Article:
MANATEE -- As Tropical Storm Isaac continues to churn northwest, fuel analysts predict its impact could lift local prices at pump by 20 cents in a week.
The storm has disrupted the domestic supply, forcing platforms in Gulf of Mexico to shut down at a time when gas prices already are on the climb. Along with an explosion at Venezuela's largest refinery, low inventory has significantly increased wholesale prices.
The exact damage caused to Gulf refineries, and how long those operations will be closed, ultimately will determine how much of the wholesale price hikes will be passed on to Southwest Florida consumers, said Jessica Brady, spokeswoman for AAA Auto Club South.
"A lot of factors are contributing to the prices we're seeing," Brady said. "Isaac certainly has the potential to cause those prices to increase further."
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Retail gas prices have been on the rise since early July, when increased sanctions against Iran and the country's threat to block to global oil supply mounted fears among investors. The European debt crisis didn't help either.
But the more recent climb has been attributed to domestic issues, including pipeline leaks, refinery fires and down time from operational maintenance -- all of which have caused the supply to thin.
The average price of a gallon of regular unleaded gasoline in the Bradenton-Sarasota market Monday was $3.75, a 13 cent-jump from a week ago and an increase of 35 cents in the past month. At the same time last year, retail fuel in Bradenton sold for $3.50 a gallon, according to AAA.
Across the Sunshine State, the trend has been similar, with a matching $3.75 statewide average Monday, up from $3.42 last month and $3.56 last year. The national average also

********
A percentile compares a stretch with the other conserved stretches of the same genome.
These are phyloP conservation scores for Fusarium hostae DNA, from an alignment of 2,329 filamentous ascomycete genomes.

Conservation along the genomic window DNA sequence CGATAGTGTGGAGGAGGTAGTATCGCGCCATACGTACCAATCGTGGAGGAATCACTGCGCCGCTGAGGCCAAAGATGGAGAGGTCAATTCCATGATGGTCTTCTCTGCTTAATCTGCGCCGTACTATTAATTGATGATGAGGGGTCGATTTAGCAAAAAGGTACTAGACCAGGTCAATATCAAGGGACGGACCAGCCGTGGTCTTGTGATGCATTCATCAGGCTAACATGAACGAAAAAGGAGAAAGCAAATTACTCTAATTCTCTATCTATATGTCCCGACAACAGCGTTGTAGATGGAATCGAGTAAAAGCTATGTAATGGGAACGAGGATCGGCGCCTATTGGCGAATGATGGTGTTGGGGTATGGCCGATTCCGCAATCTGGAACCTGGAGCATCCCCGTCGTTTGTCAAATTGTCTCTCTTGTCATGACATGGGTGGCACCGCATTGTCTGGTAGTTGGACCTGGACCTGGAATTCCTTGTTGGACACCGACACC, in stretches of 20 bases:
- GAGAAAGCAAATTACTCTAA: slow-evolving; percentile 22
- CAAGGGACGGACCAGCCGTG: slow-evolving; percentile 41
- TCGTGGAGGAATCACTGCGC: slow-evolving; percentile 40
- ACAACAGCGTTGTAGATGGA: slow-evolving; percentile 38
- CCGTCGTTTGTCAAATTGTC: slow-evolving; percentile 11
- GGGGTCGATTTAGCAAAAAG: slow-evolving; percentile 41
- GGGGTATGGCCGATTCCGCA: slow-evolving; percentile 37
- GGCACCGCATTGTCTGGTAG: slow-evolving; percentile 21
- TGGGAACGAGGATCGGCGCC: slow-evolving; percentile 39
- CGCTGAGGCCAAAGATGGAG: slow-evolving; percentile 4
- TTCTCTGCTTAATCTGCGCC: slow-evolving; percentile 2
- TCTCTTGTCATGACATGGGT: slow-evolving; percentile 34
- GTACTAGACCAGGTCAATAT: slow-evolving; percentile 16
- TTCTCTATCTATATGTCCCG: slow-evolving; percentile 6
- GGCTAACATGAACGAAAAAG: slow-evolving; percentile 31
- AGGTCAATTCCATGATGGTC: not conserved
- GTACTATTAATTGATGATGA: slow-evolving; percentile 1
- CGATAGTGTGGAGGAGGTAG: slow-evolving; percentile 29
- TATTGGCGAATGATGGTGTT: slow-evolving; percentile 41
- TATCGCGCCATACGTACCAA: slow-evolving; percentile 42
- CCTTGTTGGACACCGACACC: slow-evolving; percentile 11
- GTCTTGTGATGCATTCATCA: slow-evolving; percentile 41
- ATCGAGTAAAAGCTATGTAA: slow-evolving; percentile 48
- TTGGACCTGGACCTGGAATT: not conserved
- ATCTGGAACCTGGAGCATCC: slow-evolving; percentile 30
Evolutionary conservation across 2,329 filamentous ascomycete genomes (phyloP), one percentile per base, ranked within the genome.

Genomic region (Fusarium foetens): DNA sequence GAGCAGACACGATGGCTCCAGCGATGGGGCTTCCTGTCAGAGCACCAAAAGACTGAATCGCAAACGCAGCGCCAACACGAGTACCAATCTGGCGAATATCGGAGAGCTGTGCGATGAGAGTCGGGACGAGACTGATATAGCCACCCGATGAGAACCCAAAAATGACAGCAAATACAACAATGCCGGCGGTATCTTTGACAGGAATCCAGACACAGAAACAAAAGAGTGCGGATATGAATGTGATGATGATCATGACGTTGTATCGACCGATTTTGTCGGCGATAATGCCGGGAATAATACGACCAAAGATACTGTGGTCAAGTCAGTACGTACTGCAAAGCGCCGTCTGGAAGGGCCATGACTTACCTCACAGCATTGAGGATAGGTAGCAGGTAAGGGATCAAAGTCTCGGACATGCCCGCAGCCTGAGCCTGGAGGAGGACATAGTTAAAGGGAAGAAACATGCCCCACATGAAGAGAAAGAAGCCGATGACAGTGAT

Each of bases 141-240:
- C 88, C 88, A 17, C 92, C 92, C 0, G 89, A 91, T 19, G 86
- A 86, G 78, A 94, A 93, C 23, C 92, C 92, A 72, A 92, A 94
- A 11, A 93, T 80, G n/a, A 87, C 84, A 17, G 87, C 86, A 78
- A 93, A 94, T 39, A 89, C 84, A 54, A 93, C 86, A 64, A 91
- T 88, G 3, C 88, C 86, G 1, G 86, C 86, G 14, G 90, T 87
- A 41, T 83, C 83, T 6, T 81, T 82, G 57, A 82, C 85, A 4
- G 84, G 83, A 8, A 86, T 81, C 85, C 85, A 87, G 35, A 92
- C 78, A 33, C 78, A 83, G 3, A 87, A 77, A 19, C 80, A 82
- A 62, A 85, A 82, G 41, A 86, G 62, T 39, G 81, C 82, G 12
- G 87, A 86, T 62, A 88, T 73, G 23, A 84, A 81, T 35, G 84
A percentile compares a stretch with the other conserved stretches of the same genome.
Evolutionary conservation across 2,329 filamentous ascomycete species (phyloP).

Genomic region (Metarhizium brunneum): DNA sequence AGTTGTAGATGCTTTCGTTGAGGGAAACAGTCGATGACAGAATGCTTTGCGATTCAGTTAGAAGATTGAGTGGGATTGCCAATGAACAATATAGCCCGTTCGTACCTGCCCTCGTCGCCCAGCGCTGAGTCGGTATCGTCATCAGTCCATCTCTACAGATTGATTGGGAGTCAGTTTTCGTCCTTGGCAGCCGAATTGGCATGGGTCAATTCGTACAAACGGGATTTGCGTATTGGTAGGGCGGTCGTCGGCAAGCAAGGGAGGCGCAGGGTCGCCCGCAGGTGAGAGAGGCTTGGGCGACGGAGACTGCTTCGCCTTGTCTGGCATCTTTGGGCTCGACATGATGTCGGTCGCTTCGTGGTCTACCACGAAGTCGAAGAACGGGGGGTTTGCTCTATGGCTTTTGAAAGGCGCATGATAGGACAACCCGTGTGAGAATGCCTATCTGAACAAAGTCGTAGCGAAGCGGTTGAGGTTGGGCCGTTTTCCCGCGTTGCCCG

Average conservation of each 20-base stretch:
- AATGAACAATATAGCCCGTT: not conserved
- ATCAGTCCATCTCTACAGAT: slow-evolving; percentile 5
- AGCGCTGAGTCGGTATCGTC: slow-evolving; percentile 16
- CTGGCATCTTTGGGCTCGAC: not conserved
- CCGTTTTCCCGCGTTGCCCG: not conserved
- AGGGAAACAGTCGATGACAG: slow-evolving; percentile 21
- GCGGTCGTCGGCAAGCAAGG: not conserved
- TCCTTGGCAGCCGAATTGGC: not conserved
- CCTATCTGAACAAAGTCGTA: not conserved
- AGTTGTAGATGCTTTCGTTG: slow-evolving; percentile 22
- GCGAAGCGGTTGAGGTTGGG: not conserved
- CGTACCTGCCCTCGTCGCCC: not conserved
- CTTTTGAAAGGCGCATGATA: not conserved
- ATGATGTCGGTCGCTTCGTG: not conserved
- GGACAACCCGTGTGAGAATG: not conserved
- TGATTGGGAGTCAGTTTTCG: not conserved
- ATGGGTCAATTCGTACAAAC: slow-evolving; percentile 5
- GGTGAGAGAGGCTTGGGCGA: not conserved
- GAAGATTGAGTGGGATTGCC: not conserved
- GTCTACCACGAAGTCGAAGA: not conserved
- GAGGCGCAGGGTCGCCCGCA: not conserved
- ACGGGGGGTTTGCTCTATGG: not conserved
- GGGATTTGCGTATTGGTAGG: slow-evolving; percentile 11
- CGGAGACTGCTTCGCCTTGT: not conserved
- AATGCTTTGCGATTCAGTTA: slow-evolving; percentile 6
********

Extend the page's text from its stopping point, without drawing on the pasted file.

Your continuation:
is now $3.75 a gallon.
August is historically a month when fuel prices flirt with their annual high as refineries begin their switch from the more expensive summer blends to winter fuel.
That process ultimately will bring lower prices in the fourth quarter, but the change-over causes a temporary drop in supply, briefly inflating prices some, said Gregg Laskoski, senior petroleum analyst with GasBuddy.com.
He expects prices at the pump to balloon by as much as 20 cents in the coming week alone.
"Certainly as this storm approaches landfall, the potential for increasing gas prices becomes greater," Laskoski said. "Every storm is different, and you never know what to expect. Hopefully these spikes will just be short-term."
Many refineries in the Gulf already have had to temporarily shut down to comply with federal safety regulations.
The farther west the storm shifts, the more refineries that will be impacted.
When hurricanes Gustav and Ike barrelled through the Gulf back-to-back in late August and early September of 2008, it caused gas prices to surge 85 cents in Atlanta. A lot depends on where the local supply originates, Laskoski said.
But don't go stocking up on gas just yet.
An overreaction by consumers could cause prices to increase further by putting more strain on fill-up stations already fighting supply issues.
"It's important for consumers to understand if they're not driving long distances, not to stock up because it exacerbates the situation further," Laskoski said. "Usually people rush to top off a tank that will just sit in the garage."
Area gas stations are selling more fuel because of the storm, but it also has made the market more competitive, squeezing profits, especially on credit card sales.
Since Gov. Rick Scott declared a state of emergency Saturday, fuel retailers must maintain the same profit margins they were charging prior to the storm to prevent price gauging.
"Prices have been rising all month," said Kevin Headlee, owner of the Creekwood Crossing BP station in Bradenton. "Is there going to be an effect with the storm? Yes. Will it be the only factor? No. But prices are going up, and it makes everything more competitive."
Josh Salman, Herald business writer, can be reached at 941-745-7095. Follow him on Twitter @JoshSalman.